To truly grasp and make the most of the positive outcomes linked to reducing food loss and waste, it’s vital to establish effective governance structures and enhance the development of human skills. In addition, investments in infrastructure, technology, and innovation play pivotal roles in this effort. The path toward minimizing food loss and waste requires a collective commitment, smart planning, and strategic investments that hold the potential to create a ripple effect of positive change.

How Does Food Waste Affect the Environment?

Food waste has significant environmental implications, involving the inefficient utilization of vital resources like energy, fuel, and water, particularly in the production phase. Agriculture, which accounts for up to 70% of global water usage, places strain on freshwater resources, notably with water-intensive foods. The cultivation of crops and the raising of animals, especially for meat production, require substantial water investments. The inefficiency in food production utilizes 21% of freshwater, 19% of fertilizers, 18% of cropland, and 21% of landfill space. Effectively addressing food waste is paramount, given that discarding one kilogram of beef results in the wastage of 50,000 liters of water, underscoring the importance of resource efficiency and environmental preservation. [13]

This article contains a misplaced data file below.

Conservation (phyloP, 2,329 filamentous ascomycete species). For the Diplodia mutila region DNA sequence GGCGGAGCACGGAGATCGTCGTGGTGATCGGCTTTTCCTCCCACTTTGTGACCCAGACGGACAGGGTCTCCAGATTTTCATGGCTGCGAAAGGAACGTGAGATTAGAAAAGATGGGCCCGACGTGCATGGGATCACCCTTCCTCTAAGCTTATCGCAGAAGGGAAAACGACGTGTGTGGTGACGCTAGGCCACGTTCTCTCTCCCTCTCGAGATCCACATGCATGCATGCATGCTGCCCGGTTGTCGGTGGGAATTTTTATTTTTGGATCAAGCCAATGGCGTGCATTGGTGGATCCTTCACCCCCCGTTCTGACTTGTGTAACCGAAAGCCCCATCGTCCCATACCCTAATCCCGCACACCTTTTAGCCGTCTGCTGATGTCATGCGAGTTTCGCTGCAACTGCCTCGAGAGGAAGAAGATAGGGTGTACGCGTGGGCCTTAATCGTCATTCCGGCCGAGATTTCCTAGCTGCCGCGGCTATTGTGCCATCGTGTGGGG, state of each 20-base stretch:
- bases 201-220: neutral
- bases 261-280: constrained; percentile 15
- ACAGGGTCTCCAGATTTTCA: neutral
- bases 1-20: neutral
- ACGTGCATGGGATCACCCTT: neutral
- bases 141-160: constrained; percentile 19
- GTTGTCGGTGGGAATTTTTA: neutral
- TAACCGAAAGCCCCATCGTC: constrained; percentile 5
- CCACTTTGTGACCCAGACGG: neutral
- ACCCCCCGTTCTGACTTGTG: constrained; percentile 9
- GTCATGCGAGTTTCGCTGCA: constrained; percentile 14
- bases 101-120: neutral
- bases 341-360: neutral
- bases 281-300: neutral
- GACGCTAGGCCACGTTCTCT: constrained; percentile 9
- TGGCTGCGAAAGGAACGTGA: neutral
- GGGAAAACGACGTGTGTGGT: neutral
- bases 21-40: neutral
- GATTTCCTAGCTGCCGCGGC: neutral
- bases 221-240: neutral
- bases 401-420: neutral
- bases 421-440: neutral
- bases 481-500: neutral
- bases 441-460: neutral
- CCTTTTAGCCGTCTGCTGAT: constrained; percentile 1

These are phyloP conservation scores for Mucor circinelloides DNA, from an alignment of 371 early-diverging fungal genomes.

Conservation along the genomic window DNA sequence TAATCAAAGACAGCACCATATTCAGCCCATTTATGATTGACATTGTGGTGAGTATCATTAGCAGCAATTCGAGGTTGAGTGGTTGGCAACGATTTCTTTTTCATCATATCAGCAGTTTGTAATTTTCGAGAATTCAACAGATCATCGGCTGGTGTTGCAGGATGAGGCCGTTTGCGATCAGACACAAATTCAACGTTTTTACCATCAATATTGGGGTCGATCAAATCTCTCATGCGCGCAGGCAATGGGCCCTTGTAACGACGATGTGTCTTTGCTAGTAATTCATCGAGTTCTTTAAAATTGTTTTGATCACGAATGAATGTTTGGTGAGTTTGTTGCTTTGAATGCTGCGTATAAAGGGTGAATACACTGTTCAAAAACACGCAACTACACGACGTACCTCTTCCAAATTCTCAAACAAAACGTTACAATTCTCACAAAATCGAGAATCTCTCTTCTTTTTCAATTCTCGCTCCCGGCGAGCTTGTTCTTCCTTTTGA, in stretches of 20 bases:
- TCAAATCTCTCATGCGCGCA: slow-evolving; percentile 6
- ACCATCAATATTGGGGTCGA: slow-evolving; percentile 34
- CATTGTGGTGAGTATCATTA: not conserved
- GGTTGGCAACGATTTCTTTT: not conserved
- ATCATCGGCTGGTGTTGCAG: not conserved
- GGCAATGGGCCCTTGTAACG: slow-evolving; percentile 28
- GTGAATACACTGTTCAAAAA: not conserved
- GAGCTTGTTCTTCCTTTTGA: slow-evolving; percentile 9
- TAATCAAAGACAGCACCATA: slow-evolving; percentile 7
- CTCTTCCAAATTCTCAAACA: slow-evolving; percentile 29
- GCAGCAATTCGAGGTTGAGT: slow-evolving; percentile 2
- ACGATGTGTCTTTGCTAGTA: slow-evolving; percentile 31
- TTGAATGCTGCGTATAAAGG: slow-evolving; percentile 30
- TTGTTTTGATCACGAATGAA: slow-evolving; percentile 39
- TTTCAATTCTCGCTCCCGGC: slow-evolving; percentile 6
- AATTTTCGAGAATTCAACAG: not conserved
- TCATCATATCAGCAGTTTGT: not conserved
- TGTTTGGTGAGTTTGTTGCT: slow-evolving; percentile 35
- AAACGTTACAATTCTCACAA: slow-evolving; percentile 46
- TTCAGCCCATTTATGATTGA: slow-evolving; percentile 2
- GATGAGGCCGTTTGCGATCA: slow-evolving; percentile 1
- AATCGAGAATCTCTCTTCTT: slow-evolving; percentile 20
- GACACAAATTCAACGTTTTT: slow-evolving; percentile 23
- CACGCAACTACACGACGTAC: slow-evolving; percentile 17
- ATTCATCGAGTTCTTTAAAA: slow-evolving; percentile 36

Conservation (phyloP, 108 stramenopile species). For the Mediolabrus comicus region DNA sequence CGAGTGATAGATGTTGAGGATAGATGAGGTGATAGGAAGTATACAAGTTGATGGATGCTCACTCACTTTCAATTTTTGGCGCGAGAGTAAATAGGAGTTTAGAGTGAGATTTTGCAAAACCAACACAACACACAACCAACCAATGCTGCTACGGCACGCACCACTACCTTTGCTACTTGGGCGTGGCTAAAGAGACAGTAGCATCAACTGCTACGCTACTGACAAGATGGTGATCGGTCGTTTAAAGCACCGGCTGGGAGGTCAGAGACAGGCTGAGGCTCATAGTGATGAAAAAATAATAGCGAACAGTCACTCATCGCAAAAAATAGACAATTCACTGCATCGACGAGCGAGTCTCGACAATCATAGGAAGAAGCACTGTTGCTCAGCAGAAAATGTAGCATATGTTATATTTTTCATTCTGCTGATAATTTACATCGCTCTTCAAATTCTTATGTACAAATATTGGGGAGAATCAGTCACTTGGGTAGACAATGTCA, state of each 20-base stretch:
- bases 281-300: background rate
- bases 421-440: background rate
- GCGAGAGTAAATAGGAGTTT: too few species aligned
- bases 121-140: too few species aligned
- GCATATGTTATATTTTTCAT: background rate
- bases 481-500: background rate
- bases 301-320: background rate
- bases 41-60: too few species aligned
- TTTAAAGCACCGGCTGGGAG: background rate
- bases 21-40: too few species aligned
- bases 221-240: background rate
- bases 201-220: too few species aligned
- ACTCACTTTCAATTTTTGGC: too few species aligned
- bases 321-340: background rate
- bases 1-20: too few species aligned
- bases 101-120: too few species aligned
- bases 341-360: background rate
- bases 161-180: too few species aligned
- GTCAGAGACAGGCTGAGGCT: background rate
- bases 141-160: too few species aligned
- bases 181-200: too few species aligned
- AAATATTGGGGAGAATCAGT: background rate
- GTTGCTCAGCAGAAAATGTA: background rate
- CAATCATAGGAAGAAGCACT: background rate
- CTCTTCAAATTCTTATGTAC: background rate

When food is left to decompose in landfills, it releases methane, an incredibly potent greenhouse gas that’s actually twenty-five times more potent than carbon dioxide. This methane hangs around for about 12 years and captures heat from the sun, contributing to the warming of the planet.